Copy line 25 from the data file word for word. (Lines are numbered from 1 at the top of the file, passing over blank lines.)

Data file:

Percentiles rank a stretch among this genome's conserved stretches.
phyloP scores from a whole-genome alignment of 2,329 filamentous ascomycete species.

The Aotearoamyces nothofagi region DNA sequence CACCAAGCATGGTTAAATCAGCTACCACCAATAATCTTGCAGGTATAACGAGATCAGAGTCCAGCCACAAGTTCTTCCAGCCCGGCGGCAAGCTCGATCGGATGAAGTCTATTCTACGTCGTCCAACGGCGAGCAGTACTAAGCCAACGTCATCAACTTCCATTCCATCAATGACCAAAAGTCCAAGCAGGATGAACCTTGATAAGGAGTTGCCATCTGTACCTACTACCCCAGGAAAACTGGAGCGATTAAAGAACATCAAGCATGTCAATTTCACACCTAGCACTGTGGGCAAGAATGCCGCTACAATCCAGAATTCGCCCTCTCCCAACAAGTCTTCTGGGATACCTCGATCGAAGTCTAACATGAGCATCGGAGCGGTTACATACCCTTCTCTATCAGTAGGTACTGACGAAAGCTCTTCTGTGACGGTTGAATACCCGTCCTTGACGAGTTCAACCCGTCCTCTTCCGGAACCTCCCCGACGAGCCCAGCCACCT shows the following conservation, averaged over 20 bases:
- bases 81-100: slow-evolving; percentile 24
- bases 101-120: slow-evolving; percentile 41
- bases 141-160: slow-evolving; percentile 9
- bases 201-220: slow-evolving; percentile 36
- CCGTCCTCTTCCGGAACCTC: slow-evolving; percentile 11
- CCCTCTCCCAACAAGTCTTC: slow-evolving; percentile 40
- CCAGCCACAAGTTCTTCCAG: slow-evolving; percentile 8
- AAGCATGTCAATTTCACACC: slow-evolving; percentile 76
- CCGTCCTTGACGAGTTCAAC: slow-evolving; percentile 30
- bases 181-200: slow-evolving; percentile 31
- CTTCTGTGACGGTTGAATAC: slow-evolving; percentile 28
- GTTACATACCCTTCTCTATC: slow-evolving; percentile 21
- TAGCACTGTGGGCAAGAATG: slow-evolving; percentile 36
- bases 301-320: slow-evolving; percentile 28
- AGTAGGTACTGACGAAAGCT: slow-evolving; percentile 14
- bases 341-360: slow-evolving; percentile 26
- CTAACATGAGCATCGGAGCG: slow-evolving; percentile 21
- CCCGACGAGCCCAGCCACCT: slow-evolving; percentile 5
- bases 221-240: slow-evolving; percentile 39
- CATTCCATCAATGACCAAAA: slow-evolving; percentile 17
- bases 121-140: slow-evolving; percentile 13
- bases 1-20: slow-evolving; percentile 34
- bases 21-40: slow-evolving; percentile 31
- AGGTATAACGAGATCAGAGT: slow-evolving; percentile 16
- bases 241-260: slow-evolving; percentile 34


- bases 1-20: slow-evolving; percentile 34